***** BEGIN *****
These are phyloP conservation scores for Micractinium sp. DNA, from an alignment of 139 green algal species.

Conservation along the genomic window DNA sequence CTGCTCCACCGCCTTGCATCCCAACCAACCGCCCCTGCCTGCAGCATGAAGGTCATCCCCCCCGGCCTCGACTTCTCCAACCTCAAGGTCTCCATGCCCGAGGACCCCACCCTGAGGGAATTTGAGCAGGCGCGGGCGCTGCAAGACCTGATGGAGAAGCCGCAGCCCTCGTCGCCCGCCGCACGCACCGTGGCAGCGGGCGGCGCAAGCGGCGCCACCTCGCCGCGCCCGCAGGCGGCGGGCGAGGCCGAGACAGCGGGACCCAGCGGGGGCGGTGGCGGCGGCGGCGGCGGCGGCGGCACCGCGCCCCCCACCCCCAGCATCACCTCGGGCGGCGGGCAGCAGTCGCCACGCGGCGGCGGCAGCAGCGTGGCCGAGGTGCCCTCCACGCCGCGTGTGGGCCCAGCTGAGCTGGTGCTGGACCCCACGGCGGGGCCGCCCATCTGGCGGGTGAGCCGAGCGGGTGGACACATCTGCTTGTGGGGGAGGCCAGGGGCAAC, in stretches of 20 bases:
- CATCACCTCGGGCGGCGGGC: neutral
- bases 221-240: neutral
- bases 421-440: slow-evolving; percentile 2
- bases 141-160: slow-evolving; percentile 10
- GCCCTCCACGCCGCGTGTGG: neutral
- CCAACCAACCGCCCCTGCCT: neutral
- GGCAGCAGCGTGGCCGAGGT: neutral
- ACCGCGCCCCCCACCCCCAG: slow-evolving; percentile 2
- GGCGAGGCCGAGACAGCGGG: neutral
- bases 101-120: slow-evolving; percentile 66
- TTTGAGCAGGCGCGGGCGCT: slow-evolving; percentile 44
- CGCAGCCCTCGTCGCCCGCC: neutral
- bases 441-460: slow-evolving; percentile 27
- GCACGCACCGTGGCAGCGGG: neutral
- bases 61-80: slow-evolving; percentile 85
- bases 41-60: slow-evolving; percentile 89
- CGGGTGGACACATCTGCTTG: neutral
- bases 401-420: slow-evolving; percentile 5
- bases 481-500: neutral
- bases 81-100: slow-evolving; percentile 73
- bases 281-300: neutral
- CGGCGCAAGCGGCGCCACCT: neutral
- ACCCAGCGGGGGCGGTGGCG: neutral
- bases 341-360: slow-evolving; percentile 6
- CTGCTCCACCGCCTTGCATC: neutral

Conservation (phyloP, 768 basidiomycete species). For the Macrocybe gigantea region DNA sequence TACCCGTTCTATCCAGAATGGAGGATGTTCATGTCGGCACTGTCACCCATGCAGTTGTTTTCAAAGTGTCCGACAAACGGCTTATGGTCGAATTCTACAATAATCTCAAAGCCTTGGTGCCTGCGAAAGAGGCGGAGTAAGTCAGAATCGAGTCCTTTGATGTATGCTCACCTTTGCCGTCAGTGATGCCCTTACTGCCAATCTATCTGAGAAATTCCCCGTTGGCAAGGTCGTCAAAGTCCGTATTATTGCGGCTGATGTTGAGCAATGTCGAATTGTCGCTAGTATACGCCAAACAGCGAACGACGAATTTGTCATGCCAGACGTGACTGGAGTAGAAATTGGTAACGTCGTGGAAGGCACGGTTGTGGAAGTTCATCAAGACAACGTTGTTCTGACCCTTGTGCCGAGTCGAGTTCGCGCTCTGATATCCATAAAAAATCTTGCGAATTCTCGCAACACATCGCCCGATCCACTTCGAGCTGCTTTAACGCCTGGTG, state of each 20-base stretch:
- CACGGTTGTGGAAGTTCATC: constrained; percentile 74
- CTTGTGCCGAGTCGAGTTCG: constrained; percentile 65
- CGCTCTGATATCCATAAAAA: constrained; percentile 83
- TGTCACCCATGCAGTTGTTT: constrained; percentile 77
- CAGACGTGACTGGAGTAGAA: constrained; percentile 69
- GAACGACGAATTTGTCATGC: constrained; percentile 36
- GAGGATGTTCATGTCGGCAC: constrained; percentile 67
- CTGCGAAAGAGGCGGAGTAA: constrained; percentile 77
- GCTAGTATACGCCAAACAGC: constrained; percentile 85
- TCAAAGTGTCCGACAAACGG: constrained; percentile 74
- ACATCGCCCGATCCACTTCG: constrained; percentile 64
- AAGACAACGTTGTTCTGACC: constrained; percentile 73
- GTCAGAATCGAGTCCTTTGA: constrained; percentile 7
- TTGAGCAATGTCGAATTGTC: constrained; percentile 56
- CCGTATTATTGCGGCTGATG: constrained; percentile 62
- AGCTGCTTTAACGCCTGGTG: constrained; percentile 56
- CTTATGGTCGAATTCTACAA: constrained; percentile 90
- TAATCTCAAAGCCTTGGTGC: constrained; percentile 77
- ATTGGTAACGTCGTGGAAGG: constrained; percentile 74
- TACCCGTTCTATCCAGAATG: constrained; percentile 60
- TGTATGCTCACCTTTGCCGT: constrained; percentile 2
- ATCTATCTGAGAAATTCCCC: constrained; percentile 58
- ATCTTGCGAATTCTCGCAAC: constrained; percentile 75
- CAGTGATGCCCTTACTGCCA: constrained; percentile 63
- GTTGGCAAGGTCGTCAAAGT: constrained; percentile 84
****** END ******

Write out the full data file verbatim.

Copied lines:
These are phyloP conservation scores for Micractinium sp. DNA, from an alignment of 139 green algal species.

Conservation along the genomic window DNA sequence CTGCTCCACCGCCTTGCATCCCAACCAACCGCCCCTGCCTGCAGCATGAAGGTCATCCCCCCCGGCCTCGACTTCTCCAACCTCAAGGTCTCCATGCCCGAGGACCCCACCCTGAGGGAATTTGAGCAGGCGCGGGCGCTGCAAGACCTGATGGAGAAGCCGCAGCCCTCGTCGCCCGCCGCACGCACCGTGGCAGCGGGCGGCGCAAGCGGCGCCACCTCGCCGCGCCCGCAGGCGGCGGGCGAGGCCGAGACAGCGGGACCCAGCGGGGGCGGTGGCGGCGGCGGCGGCGGCGGCGGCACCGCGCCCCCCACCCCCAGCATCACCTCGGGCGGCGGGCAGCAGTCGCCACGCGGCGGCGGCAGCAGCGTGGCCGAGGTGCCCTCCACGCCGCGTGTGGGCCCAGCTGAGCTGGTGCTGGACCCCACGGCGGGGCCGCCCATCTGGCGGGTGAGCCGAGCGGGTGGACACATCTGCTTGTGGGGGAGGCCAGGGGCAAC, in stretches of 20 bases:
- CATCACCTCGGGCGGCGGGC: neutral
- bases 221-240: neutral
- bases 421-440: slow-evolving; percentile 2
- bases 141-160: slow-evolving; percentile 10
- GCCCTCCACGCCGCGTGTGG: neutral
- CCAACCAACCGCCCCTGCCT: neutral
- GGCAGCAGCGTGGCCGAGGT: neutral
- ACCGCGCCCCCCACCCCCAG: slow-evolving; percentile 2
- GGCGAGGCCGAGACAGCGGG: neutral
- bases 101-120: slow-evolving; percentile 66
- TTTGAGCAGGCGCGGGCGCT: slow-evolving; percentile 44
- CGCAGCCCTCGTCGCCCGCC: neutral
- bases 441-460: slow-evolving; percentile 27
- GCACGCACCGTGGCAGCGGG: neutral
- bases 61-80: slow-evolving; percentile 85
- bases 41-60: slow-evolving; percentile 89
- CGGGTGGACACATCTGCTTG: neutral
- bases 401-420: slow-evolving; percentile 5
- bases 481-500: neutral
- bases 81-100: slow-evolving; percentile 73
- bases 281-300: neutral
- CGGCGCAAGCGGCGCCACCT: neutral
- ACCCAGCGGGGGCGGTGGCG: neutral
- bases 341-360: slow-evolving; percentile 6
- CTGCTCCACCGCCTTGCATC: neutral

Conservation (phyloP, 768 basidiomycete species). For the Macrocybe gigantea region DNA sequence TACCCGTTCTATCCAGAATGGAGGATGTTCATGTCGGCACTGTCACCCATGCAGTTGTTTTCAAAGTGTCCGACAAACGGCTTATGGTCGAATTCTACAATAATCTCAAAGCCTTGGTGCCTGCGAAAGAGGCGGAGTAAGTCAGAATCGAGTCCTTTGATGTATGCTCACCTTTGCCGTCAGTGATGCCCTTACTGCCAATCTATCTGAGAAATTCCCCGTTGGCAAGGTCGTCAAAGTCCGTATTATTGCGGCTGATGTTGAGCAATGTCGAATTGTCGCTAGTATACGCCAAACAGCGAACGACGAATTTGTCATGCCAGACGTGACTGGAGTAGAAATTGGTAACGTCGTGGAAGGCACGGTTGTGGAAGTTCATCAAGACAACGTTGTTCTGACCCTTGTGCCGAGTCGAGTTCGCGCTCTGATATCCATAAAAAATCTTGCGAATTCTCGCAACACATCGCCCGATCCACTTCGAGCTGCTTTAACGCCTGGTG, state of each 20-base stretch:
- CACGGTTGTGGAAGTTCATC: constrained; percentile 74
- CTTGTGCCGAGTCGAGTTCG: constrained; percentile 65
- CGCTCTGATATCCATAAAAA: constrained; percentile 83
- TGTCACCCATGCAGTTGTTT: constrained; percentile 77
- CAGACGTGACTGGAGTAGAA: constrained; percentile 69
- GAACGACGAATTTGTCATGC: constrained; percentile 36
- GAGGATGTTCATGTCGGCAC: constrained; percentile 67
- CTGCGAAAGAGGCGGAGTAA: constrained; percentile 77
- GCTAGTATACGCCAAACAGC: constrained; percentile 85
- TCAAAGTGTCCGACAAACGG: constrained; percentile 74
- ACATCGCCCGATCCACTTCG: constrained; percentile 64
- AAGACAACGTTGTTCTGACC: constrained; percentile 73
- GTCAGAATCGAGTCCTTTGA: constrained; percentile 7
- TTGAGCAATGTCGAATTGTC: constrained; percentile 56
- CCGTATTATTGCGGCTGATG: constrained; percentile 62
- AGCTGCTTTAACGCCTGGTG: constrained; percentile 56
- CTTATGGTCGAATTCTACAA: constrained; percentile 90
- TAATCTCAAAGCCTTGGTGC: constrained; percentile 77
- ATTGGTAACGTCGTGGAAGG: constrained; percentile 74
- TACCCGTTCTATCCAGAATG: constrained; percentile 60
- TGTATGCTCACCTTTGCCGT: constrained; percentile 2
- ATCTATCTGAGAAATTCCCC: constrained; percentile 58
- ATCTTGCGAATTCTCGCAAC: constrained; percentile 75
- CAGTGATGCCCTTACTGCCA: constrained; percentile 63
- GTTGGCAAGGTCGTCAAAGT: constrained; percentile 84